Those who cannot physically access these activities try to find excitement in activities like substance abuse and other type of addictions.

These are the Excitement-Junkies (EJ).

These activities can be life-threatening (except if you are an Avenger or Super-power person) and most of us don’t want to lose our lives in pursuit of excitement. What options do most EJs have, then?

Here is where NaNoWriMo comes in.

Coverpic banner

Photo Credit: NaNoWriMo

If you are a creative person and ever felt the call to write a novel (which is also why you are reading this article), the ‘Deadline’ is the device that will bring to you all the excitement of a battle without endangering your life.

30 days of writing, a minimum word count, not doing your daily minimum, the word-backlog piling on, the approaching deadline and the thrill of validating your novel a few minutes before 11:59pm on 30th November. Slaying a dragon couldn’t give you this kind of a high. EJs of the world, rejoice.

Conversely, writing to a deadline is also ‘being in a Zen state’ or ‘being in the moment.’

Okay, let us try an experiment.

Open a New Word doc. Or a blank page in your notebook.

Now write 500 words of a story using these words:

crash, crumpled paper, straw, gravel, ochre.

There is no time limit. Begin now.

Finished? Not yet? Why?

Okay, let that go.

Open another New doc or blank page, as the case may be.

Set the timer on your phone for 15 minutes. Ready?

Now, using these words: social worker, mop, hotel room, beeper, write a story of 500 words within 15 minutes, beginning NOW.

With a deadline looming ahead, your inner editor does not get an opportunity to barge in with its deprecating words. And with limited time at your disposal to finish the story your mind gets totally involved in the task, relegating all extraneous thoughts to the back- burner. Isn’t that what meditation is all about. And really, if after a gap of time, say a few days or months, you read what you have written, you’d be quite pleasantly surprised. “Have I written this?” is one of the most common expressions that describe what you feel.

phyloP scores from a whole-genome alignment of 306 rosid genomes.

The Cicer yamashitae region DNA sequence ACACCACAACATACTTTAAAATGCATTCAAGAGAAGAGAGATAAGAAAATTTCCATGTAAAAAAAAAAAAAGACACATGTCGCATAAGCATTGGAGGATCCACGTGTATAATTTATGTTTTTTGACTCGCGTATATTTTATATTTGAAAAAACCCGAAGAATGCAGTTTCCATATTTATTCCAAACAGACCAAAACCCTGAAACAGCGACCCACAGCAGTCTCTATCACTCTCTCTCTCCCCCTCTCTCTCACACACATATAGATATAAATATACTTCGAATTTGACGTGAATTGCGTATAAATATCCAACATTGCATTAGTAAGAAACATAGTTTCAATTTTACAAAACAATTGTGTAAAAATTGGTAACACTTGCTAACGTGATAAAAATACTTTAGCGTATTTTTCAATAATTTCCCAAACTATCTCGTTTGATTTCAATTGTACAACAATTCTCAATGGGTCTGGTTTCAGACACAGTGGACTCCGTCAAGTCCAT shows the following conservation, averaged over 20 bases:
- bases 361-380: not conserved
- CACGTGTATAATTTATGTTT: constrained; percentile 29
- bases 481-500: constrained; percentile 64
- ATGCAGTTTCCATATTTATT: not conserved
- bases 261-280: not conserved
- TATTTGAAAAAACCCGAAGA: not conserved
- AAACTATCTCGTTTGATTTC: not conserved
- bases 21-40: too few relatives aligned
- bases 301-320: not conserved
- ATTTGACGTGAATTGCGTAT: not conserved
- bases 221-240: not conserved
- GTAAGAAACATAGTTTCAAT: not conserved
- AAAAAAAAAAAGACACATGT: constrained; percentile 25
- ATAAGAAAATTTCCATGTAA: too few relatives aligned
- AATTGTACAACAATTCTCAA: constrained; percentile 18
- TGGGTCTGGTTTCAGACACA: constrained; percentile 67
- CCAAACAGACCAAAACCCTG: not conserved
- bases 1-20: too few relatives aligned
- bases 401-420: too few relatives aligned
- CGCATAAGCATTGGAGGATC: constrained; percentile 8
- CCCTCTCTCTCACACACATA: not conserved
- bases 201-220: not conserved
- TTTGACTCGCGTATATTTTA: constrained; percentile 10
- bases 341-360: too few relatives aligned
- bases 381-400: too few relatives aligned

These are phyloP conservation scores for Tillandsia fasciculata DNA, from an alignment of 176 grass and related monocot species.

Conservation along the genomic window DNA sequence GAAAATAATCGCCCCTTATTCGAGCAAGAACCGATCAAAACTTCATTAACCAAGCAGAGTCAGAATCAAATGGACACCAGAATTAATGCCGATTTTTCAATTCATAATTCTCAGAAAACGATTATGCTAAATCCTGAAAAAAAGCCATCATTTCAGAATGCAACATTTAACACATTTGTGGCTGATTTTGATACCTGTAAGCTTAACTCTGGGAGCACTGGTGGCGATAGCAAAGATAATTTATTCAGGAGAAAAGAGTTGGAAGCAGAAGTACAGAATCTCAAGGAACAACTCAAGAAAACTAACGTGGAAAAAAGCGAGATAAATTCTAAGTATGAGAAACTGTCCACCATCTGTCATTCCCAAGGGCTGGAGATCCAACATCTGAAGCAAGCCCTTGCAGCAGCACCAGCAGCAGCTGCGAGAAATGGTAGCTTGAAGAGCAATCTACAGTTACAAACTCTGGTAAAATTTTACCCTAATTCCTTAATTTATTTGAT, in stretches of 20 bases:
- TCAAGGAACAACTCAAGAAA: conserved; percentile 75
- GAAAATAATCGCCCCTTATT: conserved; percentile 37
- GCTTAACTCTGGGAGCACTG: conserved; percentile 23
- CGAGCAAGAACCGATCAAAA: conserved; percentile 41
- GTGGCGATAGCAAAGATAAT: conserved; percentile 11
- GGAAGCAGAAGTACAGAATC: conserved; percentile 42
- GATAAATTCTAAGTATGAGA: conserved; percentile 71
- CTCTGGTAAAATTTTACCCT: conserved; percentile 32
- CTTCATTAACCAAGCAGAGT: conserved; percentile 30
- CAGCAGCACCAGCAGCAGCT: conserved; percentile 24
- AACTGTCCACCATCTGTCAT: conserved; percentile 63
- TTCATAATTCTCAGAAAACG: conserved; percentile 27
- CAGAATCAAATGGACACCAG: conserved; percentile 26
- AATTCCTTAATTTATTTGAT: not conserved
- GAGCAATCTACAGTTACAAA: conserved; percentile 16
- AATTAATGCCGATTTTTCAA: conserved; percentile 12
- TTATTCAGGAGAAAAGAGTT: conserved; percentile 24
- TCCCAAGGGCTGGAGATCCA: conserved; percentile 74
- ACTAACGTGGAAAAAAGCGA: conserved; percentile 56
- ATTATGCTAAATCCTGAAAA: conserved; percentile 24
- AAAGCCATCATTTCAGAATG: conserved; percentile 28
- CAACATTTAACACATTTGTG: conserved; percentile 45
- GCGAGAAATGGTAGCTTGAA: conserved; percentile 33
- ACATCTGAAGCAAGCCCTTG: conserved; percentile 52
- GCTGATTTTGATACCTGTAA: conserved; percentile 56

But if words like meditation confuse or scare you, then consider deadline being the weapon that can wipeout the curse of “one day.” According to Chris Baty, founder of NaNoWriMo, the world is full of “one day novelists” – those people who proclaim to the world that ‘one day, they will write a novel.’

That day is the 1st of November. Get ready for it.

P.S. The prompts given above are from It is a very good idea to write to prompts (within a time deadline). This exercises both both your physical and mental creativities. Try it.

More about physical creativities next week.

Hopefully, you have signed up at NaNoWriMo already. If you are on Facebook, check out the Wrimo India Page too.

IMPORTANT NOTICE: Please feel free to share this post (Go on, share it) but only with relevant attribution and with a link to this blog. Failure to do so will invite the evil eyes and you know how tough it is to get rid of those!!!



Writing is an act of praying. Or at least an activity that connects one to an energy that cannot be named or even defined but can be considered to be ‘other worldly’. Don’t we often exclaim at something that is immensely creative with the words, “out of this world”?

And having faith in this universe/muse/divine energy is the only way in which NaNoWriMo (nanowrimo[dot]org) can be won.

One comes into NaNoWriMo usually with just a desire to write a novel. Very few are well-versed with or even trained in the art of writing a novel when they attempt NaNo for the first time. Inner editor, writer’s block, outlines, plot points etc. These words form the jargon which the first time writer is lucky not to be acquainted with at that point.

Unfettered creativity and enthusiasm are the oars that will help the newbie writer to traverse the sea of words that will one day, hopefully, coalesce into a manuscript.

Do this, utterly unfettered, once, twice, three times, during NaNo in November or in any other month of your choice and be unsurprised when you notice the tremendous improvement in your writing skills as well as an ascension in your self-confidence as a writer because when writing is unfettered and authentic that is when the magic begins.